A/B test Facebook ad creatives

1. Decide what and how many ad creatives to test.

There’s no one-size-fits-all solution to this, what and how many ad creatives you test ultimately depends on your overall budget and capacity to create and analyze A/B tests. Larger budgets and more resources will allow you to test more ad creatives at once.  This study by AdEspresso shows that, when it comes to ad creatives, images, ad text, placement, landing page, and headline provide the biggest gains. Taking that into consideration, a good starting point would be to focus on testing at least three different images and one or two different sets of ad text. Always test different creative types – Images, Video and Carousel ads. Different audiences will prefer different types of creative, and you want to identify this early.

2. Understand the way Facebook treats and automatically A/B tests multiple ads in a single ad set.

Facebook will determine a “winner” using its own algorithm and automatically scales back the number of impressions delivered to the “losing” ad. However, Facebook often picks its “winner” based on a very small sample size. While this isn’t a major issue, it can sometimes make testing multiple ad creatives at the same time somewhat ineffective, as Facebook will often allocate the majority of impressions to what it determines to be your best-performing ad  and stop showing your lower-performing ads. For example, in the image below you can see just how early Facebook made a decision on which ad it determined to be the best-performing. However, by taking into consideration the cost per website click (the goal of this campaign), you can see that the ad Facebook deemed the “loser” was actually delivering cheaper results. The ad Facebook deemed the “loser” was actually delivering cheaper results.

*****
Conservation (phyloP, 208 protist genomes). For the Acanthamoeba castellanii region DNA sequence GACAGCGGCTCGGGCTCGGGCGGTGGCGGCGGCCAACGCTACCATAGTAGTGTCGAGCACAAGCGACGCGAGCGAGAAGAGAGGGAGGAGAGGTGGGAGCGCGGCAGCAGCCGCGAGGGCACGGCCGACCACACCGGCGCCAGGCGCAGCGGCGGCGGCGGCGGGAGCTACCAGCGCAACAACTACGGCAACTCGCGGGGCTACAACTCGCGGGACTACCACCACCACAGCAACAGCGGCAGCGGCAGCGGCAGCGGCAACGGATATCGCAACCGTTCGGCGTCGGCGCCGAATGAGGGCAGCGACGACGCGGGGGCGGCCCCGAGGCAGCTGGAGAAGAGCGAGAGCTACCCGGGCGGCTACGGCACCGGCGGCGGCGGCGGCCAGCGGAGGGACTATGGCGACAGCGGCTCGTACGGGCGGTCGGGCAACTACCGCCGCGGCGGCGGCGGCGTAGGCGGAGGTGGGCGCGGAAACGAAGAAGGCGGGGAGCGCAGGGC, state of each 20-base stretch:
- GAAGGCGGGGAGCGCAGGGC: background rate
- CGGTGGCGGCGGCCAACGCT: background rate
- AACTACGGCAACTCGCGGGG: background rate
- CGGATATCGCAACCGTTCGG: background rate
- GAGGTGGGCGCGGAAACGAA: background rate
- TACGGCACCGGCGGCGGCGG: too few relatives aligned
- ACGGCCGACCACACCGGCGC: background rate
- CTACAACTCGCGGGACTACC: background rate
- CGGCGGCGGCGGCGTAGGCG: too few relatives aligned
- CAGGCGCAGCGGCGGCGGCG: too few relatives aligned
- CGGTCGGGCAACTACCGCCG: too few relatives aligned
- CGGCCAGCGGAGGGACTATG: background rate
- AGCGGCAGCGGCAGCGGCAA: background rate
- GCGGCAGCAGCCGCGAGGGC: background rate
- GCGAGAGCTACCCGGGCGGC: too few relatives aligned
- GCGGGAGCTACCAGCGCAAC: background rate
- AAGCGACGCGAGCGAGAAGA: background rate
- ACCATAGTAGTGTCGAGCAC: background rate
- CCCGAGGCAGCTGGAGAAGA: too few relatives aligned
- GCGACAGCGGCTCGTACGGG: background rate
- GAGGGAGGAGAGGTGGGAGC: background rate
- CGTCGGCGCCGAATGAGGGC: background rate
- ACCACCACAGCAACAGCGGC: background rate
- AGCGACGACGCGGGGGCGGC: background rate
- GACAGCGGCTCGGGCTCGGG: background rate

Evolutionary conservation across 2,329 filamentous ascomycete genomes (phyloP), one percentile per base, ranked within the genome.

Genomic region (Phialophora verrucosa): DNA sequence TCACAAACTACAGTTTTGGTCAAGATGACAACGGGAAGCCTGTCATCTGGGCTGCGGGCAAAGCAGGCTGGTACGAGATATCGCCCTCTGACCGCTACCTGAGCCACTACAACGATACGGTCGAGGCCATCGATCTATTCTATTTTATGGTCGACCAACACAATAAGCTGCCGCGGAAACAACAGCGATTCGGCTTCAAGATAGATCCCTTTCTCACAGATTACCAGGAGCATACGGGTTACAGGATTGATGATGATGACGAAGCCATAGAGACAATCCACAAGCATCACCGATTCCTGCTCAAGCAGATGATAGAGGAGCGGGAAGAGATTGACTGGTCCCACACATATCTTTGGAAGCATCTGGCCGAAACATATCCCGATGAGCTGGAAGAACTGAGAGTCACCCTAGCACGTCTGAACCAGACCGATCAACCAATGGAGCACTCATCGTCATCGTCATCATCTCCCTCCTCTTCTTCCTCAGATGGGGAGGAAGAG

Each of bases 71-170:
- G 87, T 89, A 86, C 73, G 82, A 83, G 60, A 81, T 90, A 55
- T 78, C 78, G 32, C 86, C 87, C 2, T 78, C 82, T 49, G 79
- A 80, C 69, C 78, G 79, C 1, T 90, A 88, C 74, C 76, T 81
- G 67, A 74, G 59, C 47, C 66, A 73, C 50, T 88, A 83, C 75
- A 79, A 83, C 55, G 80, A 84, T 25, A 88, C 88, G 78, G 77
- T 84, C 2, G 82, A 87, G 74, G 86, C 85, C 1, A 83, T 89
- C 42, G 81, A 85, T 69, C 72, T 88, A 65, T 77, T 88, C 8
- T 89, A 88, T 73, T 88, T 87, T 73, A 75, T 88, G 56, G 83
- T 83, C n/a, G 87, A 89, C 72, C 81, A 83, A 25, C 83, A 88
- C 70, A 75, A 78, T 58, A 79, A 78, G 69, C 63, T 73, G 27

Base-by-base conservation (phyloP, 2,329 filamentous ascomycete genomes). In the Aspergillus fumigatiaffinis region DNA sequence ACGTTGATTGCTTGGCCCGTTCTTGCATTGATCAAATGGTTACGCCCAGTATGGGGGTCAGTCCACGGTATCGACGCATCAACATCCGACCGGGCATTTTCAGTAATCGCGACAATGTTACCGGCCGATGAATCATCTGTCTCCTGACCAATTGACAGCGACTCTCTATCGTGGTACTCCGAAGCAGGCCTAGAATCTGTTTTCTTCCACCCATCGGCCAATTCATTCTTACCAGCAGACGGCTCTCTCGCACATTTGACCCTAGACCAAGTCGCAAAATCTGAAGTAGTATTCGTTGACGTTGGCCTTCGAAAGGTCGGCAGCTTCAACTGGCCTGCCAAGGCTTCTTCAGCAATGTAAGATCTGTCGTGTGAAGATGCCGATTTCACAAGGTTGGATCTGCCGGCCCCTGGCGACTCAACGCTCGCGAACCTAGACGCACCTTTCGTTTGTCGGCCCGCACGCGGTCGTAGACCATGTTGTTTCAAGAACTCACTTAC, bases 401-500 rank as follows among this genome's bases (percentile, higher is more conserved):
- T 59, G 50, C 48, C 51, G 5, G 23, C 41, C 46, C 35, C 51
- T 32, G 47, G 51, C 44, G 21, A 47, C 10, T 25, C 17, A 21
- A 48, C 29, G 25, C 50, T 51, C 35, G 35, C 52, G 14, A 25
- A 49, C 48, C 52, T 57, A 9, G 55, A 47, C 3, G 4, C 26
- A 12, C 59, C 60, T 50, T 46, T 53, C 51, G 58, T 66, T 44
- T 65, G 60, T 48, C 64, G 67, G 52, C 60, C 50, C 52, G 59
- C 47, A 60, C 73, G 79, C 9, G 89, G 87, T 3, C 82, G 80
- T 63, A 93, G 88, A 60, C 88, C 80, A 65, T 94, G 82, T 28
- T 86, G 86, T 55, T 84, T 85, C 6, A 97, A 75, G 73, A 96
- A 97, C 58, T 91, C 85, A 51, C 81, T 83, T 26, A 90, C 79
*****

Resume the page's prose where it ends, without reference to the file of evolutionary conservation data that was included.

3. Create separate ad sets, each targeting the same audience

Place up to 3 ads in each ad set. More than 3 often results in under-spending on some ads This allows you to collect enough data to make intelligent decisions without being limited by Facebook’s own A/B testing.

4. Run ads for at least 72 hours without making any changes to give the Facebook algorithm enough time to optimize.

72 hours is the minimum you should run your test for. If you don’t have a statistically significant results after 72 hours you should continue to run the test.

5. Ensure you have enough data for your results to be statistically significant.

The amount of time it takes to collect enough data varies, but a minimum test period of 5 days is recommended. It’s possible to deliver tens of thousands of impressions and get hundreds of results in a shorter time period, but that requires a relatively large budget, and also allows for anomalies on any given day to skew the results. You can use a tool like A/B Test Guide’s A/B Test Calculator to help determine when your test achieves significance.

6. After you identify the winners of your test, focus your next round of testing on improving that winning formula

For example, if you find that carousel ads vastly outperform your other creative types, you should focus on testing more carousel ads. Likewise with video and images Within each creative type you will also notice that creatives with certain attributes outperform others. Look to continue testing around those top performing attributes.